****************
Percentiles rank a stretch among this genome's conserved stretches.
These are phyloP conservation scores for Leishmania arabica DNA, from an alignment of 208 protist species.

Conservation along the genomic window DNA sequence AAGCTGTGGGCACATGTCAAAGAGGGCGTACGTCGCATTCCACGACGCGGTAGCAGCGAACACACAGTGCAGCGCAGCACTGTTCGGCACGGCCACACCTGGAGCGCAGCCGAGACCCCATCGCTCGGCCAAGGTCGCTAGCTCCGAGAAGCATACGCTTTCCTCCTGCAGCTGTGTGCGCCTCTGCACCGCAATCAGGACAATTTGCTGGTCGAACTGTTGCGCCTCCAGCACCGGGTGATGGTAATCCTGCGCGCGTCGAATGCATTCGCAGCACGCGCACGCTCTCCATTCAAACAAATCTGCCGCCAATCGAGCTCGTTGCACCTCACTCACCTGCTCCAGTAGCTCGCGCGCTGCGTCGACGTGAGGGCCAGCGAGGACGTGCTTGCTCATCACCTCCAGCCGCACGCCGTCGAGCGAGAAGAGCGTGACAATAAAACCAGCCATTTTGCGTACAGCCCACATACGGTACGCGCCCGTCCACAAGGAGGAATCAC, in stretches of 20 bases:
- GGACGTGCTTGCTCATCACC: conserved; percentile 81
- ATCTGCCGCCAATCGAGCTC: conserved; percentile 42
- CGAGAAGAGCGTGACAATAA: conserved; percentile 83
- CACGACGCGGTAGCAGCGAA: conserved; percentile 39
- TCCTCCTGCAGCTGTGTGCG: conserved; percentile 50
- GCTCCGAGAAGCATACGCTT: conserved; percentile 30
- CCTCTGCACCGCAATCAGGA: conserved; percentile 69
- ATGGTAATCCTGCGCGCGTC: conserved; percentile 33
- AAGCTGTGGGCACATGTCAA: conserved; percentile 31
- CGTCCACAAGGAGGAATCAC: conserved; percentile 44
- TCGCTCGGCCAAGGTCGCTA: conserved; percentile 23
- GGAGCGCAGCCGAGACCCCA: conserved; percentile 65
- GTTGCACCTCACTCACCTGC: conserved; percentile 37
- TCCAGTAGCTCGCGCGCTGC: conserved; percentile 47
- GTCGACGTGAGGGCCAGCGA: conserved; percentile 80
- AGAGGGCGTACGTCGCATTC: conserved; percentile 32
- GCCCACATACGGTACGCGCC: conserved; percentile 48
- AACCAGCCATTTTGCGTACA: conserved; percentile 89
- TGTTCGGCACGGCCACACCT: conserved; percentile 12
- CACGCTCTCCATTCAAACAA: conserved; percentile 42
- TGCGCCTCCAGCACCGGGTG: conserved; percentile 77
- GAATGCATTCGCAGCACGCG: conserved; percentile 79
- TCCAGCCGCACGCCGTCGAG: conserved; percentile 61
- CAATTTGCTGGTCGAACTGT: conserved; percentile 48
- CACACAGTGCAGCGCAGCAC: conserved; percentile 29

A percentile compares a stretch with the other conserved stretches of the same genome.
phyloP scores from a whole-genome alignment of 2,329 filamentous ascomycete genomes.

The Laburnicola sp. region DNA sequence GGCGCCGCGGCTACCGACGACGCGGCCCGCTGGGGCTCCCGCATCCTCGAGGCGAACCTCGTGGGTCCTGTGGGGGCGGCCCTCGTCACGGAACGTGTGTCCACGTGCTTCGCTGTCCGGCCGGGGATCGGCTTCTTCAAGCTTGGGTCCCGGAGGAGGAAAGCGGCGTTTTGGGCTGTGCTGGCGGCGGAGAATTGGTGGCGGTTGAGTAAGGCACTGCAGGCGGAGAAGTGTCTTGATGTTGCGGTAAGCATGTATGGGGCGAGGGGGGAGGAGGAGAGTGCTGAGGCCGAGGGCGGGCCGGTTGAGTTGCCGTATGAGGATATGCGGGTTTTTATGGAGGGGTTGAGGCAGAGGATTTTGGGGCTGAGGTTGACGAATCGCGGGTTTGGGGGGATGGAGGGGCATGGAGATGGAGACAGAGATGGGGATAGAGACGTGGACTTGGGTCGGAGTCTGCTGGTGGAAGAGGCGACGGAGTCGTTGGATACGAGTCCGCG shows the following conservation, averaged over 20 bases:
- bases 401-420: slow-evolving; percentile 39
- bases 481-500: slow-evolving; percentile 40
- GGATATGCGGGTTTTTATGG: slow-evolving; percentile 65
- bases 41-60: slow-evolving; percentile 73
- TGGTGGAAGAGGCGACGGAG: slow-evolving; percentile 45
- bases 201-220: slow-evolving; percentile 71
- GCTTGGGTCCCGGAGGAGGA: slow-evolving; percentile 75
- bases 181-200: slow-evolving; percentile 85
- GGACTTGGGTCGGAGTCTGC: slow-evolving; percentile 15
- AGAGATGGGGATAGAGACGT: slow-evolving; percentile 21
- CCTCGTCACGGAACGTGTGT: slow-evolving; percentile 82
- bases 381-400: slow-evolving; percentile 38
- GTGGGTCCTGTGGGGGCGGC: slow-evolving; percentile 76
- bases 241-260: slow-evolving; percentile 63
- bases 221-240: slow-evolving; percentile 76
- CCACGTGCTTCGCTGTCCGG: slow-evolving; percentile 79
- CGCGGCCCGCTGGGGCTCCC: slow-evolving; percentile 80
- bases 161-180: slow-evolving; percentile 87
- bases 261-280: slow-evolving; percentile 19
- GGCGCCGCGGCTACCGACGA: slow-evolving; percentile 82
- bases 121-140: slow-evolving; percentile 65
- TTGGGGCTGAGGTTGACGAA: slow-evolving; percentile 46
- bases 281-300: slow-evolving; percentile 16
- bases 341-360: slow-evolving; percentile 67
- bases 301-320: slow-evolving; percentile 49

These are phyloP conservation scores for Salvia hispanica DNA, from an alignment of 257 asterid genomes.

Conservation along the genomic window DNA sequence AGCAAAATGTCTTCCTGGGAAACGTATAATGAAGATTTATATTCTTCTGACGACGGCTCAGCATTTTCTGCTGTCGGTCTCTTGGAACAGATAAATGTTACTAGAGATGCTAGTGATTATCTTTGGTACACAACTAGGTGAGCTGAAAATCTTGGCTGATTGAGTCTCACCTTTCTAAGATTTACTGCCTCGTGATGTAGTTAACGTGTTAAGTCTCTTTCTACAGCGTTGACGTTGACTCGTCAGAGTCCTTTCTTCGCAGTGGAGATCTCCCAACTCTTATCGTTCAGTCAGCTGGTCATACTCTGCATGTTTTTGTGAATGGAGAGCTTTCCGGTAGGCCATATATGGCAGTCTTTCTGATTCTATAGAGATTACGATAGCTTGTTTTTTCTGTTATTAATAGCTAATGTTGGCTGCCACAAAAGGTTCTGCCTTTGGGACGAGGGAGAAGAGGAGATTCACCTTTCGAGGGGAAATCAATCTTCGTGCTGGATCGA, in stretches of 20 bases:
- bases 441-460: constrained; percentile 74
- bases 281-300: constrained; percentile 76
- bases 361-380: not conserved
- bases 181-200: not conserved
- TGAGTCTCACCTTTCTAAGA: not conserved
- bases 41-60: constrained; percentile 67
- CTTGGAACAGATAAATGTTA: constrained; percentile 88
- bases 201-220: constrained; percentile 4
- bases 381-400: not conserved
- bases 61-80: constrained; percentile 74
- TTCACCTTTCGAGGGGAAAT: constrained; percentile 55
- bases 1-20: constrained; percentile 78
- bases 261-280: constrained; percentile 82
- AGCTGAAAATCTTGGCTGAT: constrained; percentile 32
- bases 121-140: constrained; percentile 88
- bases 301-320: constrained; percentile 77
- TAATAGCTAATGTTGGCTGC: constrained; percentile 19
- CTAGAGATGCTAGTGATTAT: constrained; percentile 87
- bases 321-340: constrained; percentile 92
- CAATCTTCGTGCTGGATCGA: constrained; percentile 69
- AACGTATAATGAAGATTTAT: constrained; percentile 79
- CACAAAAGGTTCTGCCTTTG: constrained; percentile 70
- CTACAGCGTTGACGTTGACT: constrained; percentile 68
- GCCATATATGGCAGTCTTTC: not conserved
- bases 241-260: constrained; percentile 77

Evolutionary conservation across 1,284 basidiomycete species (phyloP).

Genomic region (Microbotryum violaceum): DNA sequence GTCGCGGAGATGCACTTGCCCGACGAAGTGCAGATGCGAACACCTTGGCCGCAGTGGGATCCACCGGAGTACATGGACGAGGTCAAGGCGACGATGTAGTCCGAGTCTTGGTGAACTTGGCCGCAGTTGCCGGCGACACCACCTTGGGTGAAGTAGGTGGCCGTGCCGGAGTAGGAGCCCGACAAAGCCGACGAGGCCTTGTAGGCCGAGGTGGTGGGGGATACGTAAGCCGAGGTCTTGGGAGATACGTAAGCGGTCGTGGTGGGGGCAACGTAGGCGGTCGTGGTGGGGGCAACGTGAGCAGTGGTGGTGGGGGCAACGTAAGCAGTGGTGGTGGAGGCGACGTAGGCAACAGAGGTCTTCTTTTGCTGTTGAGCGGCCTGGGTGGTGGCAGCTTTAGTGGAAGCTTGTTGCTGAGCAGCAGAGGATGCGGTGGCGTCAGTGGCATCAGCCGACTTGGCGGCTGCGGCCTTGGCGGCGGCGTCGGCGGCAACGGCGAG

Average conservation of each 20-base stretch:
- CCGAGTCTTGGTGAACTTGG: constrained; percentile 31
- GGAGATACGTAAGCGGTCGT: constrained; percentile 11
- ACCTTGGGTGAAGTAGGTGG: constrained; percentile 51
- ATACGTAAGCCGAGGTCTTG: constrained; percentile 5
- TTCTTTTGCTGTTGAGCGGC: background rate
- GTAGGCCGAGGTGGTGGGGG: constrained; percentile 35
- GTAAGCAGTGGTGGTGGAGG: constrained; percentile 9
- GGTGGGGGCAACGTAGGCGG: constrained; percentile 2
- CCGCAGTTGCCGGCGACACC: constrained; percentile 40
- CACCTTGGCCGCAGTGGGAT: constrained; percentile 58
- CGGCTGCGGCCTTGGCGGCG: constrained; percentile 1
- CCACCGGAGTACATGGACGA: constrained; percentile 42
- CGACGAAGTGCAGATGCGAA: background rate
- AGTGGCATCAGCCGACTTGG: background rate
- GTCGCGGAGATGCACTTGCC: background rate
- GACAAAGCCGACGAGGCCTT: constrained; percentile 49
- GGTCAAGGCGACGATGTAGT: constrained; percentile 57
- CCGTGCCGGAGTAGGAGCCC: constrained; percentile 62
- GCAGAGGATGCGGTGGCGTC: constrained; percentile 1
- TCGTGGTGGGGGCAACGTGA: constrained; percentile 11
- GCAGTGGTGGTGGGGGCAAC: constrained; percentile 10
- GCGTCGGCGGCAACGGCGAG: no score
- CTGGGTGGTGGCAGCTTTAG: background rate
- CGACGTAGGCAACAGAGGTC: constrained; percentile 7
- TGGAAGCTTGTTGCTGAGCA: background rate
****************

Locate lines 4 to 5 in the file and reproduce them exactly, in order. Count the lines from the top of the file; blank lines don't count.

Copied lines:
- GGACGTGCTTGCTCATCACC: conserved; percentile 81
- ATCTGCCGCCAATCGAGCTC: conserved; percentile 42